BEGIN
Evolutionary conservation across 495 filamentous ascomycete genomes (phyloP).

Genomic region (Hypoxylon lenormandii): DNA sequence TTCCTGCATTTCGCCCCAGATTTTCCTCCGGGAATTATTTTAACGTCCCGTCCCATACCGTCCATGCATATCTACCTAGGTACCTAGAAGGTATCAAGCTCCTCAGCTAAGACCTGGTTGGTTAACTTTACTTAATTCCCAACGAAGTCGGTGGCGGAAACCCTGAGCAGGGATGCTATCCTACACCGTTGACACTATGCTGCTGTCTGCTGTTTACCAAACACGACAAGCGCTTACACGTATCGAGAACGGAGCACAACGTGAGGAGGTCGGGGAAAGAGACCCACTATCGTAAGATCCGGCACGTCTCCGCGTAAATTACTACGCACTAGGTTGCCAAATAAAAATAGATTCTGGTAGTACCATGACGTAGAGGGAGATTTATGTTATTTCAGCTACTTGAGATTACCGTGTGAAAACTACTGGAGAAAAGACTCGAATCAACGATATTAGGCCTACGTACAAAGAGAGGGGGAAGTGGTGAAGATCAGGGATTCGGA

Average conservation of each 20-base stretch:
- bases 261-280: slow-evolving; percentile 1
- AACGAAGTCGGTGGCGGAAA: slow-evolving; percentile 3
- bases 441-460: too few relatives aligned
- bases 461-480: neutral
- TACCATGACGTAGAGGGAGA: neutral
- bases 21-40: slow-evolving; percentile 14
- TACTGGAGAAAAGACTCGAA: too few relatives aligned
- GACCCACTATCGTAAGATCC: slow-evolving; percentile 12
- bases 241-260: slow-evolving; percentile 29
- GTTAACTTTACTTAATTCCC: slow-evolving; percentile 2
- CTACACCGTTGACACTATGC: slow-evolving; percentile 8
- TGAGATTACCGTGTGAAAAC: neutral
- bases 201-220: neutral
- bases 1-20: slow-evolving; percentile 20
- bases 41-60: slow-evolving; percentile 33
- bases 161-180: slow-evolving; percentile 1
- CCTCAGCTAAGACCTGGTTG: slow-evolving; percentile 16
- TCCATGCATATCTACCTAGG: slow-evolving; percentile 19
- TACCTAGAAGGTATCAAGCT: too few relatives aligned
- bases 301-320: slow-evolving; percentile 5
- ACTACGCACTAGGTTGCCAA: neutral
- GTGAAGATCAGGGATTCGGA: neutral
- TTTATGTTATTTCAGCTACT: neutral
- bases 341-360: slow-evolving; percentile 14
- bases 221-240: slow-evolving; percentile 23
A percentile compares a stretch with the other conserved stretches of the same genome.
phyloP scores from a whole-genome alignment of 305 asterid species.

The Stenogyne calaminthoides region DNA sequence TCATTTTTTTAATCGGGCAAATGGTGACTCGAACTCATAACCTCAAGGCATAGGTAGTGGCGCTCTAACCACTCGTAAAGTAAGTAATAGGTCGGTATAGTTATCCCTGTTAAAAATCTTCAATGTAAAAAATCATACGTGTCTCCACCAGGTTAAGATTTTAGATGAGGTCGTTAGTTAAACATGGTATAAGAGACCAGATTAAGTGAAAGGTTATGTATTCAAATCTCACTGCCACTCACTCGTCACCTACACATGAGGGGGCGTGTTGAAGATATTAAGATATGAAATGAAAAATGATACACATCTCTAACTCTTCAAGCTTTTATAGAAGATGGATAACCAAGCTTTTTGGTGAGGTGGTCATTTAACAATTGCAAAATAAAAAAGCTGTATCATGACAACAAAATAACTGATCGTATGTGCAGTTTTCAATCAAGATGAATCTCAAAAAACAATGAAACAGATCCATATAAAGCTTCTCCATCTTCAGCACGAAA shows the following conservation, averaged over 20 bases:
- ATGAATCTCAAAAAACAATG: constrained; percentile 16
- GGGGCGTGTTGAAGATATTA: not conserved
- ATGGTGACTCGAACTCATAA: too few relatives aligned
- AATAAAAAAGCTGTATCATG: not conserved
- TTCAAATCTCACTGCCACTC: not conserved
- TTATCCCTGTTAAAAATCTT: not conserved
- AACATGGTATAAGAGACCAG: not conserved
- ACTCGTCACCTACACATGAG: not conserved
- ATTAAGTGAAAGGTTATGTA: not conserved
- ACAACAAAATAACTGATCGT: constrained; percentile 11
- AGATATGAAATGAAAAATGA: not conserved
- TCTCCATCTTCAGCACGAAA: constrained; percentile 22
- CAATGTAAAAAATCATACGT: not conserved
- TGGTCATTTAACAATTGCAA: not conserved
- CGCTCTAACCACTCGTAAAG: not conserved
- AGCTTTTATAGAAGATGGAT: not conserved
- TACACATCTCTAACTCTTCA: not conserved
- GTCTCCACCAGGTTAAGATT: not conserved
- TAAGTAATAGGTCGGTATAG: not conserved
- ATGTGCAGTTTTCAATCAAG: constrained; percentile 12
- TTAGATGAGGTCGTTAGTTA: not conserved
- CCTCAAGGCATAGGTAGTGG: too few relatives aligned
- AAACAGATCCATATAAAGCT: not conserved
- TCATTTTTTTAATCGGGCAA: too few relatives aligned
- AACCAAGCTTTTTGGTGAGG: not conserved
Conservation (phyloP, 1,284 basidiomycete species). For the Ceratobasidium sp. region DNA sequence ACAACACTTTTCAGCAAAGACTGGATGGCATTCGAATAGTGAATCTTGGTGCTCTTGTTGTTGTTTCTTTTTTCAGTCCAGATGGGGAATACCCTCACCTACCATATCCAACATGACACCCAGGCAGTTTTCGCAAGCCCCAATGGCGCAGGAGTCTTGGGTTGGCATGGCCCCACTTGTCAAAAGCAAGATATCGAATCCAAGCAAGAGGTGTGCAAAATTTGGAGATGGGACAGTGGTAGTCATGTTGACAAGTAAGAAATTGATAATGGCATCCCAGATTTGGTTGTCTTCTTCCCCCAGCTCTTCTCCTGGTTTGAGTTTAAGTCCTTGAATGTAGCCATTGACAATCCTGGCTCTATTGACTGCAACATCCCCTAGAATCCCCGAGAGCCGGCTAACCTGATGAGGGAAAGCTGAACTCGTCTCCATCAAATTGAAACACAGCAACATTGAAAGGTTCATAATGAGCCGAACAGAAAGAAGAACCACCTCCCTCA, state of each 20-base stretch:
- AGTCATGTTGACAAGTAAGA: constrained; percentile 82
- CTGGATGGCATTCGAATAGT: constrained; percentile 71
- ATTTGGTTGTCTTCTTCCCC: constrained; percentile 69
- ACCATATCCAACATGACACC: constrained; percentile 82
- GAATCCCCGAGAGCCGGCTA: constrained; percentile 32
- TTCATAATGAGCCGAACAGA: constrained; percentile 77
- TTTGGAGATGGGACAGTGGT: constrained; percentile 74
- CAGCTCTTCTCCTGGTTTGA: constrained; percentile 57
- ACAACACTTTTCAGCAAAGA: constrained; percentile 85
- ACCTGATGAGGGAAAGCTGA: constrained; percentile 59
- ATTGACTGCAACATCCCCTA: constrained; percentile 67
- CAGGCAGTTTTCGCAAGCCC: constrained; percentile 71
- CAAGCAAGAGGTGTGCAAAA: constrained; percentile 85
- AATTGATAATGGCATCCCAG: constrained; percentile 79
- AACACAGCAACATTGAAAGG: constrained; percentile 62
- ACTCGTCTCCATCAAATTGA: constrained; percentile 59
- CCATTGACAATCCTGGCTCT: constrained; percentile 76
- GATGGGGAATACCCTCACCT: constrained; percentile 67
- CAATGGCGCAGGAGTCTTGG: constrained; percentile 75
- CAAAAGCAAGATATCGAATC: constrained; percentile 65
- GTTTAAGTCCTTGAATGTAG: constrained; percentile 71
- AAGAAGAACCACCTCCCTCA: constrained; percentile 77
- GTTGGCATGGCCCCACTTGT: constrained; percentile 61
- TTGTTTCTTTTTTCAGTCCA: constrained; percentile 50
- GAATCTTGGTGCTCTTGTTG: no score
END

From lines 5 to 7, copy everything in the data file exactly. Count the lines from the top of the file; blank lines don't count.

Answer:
- AACGAAGTCGGTGGCGGAAA: slow-evolving; percentile 3
- bases 441-460: too few relatives aligned
- bases 461-480: neutral